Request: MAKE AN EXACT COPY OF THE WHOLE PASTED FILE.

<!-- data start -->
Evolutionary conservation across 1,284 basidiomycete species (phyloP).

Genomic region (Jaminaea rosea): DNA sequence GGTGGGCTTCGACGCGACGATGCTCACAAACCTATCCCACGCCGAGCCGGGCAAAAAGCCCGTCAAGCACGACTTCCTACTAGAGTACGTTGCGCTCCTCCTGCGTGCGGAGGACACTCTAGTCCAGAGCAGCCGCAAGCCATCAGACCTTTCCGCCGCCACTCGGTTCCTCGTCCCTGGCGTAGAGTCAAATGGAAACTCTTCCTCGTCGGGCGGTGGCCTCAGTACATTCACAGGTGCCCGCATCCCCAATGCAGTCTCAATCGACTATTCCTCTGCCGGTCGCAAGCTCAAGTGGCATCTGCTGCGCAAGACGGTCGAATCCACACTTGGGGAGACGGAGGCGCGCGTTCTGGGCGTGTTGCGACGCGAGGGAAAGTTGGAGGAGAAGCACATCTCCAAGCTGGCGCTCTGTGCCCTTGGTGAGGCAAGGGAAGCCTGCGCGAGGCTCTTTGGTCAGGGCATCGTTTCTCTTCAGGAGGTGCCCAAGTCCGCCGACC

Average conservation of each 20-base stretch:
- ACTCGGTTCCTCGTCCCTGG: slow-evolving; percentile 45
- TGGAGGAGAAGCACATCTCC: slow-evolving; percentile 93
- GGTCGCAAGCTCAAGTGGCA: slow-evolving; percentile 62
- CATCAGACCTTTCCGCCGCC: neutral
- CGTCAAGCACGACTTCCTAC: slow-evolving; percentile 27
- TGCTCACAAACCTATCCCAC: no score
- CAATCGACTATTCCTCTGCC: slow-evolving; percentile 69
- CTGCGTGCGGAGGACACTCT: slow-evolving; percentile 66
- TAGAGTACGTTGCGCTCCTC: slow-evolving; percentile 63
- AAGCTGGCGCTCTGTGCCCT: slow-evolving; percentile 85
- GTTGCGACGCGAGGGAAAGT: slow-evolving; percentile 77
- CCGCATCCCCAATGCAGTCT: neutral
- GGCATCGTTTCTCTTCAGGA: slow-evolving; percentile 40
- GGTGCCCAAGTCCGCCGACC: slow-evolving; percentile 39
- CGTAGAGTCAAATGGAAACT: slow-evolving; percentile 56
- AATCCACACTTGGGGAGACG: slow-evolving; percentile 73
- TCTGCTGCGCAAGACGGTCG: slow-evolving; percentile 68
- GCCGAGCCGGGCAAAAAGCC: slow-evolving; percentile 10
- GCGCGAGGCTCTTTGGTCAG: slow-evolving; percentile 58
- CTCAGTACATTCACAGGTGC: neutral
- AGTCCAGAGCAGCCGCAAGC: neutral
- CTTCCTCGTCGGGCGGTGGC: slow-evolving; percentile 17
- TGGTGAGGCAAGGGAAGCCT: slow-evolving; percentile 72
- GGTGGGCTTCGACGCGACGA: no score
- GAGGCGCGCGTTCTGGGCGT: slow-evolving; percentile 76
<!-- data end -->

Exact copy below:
Evolutionary conservation across 1,284 basidiomycete species (phyloP).

Genomic region (Jaminaea rosea): DNA sequence GGTGGGCTTCGACGCGACGATGCTCACAAACCTATCCCACGCCGAGCCGGGCAAAAAGCCCGTCAAGCACGACTTCCTACTAGAGTACGTTGCGCTCCTCCTGCGTGCGGAGGACACTCTAGTCCAGAGCAGCCGCAAGCCATCAGACCTTTCCGCCGCCACTCGGTTCCTCGTCCCTGGCGTAGAGTCAAATGGAAACTCTTCCTCGTCGGGCGGTGGCCTCAGTACATTCACAGGTGCCCGCATCCCCAATGCAGTCTCAATCGACTATTCCTCTGCCGGTCGCAAGCTCAAGTGGCATCTGCTGCGCAAGACGGTCGAATCCACACTTGGGGAGACGGAGGCGCGCGTTCTGGGCGTGTTGCGACGCGAGGGAAAGTTGGAGGAGAAGCACATCTCCAAGCTGGCGCTCTGTGCCCTTGGTGAGGCAAGGGAAGCCTGCGCGAGGCTCTTTGGTCAGGGCATCGTTTCTCTTCAGGAGGTGCCCAAGTCCGCCGACC

Average conservation of each 20-base stretch:
- ACTCGGTTCCTCGTCCCTGG: slow-evolving; percentile 45
- TGGAGGAGAAGCACATCTCC: slow-evolving; percentile 93
- GGTCGCAAGCTCAAGTGGCA: slow-evolving; percentile 62
- CATCAGACCTTTCCGCCGCC: neutral
- CGTCAAGCACGACTTCCTAC: slow-evolving; percentile 27
- TGCTCACAAACCTATCCCAC: no score
- CAATCGACTATTCCTCTGCC: slow-evolving; percentile 69
- CTGCGTGCGGAGGACACTCT: slow-evolving; percentile 66
- TAGAGTACGTTGCGCTCCTC: slow-evolving; percentile 63
- AAGCTGGCGCTCTGTGCCCT: slow-evolving; percentile 85
- GTTGCGACGCGAGGGAAAGT: slow-evolving; percentile 77
- CCGCATCCCCAATGCAGTCT: neutral
- GGCATCGTTTCTCTTCAGGA: slow-evolving; percentile 40
- GGTGCCCAAGTCCGCCGACC: slow-evolving; percentile 39
- CGTAGAGTCAAATGGAAACT: slow-evolving; percentile 56
- AATCCACACTTGGGGAGACG: slow-evolving; percentile 73
- TCTGCTGCGCAAGACGGTCG: slow-evolving; percentile 68
- GCCGAGCCGGGCAAAAAGCC: slow-evolving; percentile 10
- GCGCGAGGCTCTTTGGTCAG: slow-evolving; percentile 58
- CTCAGTACATTCACAGGTGC: neutral
- AGTCCAGAGCAGCCGCAAGC: neutral
- CTTCCTCGTCGGGCGGTGGC: slow-evolving; percentile 17
- TGGTGAGGCAAGGGAAGCCT: slow-evolving; percentile 72
- GGTGGGCTTCGACGCGACGA: no score
- GAGGCGCGCGTTCTGGGCGT: slow-evolving; percentile 76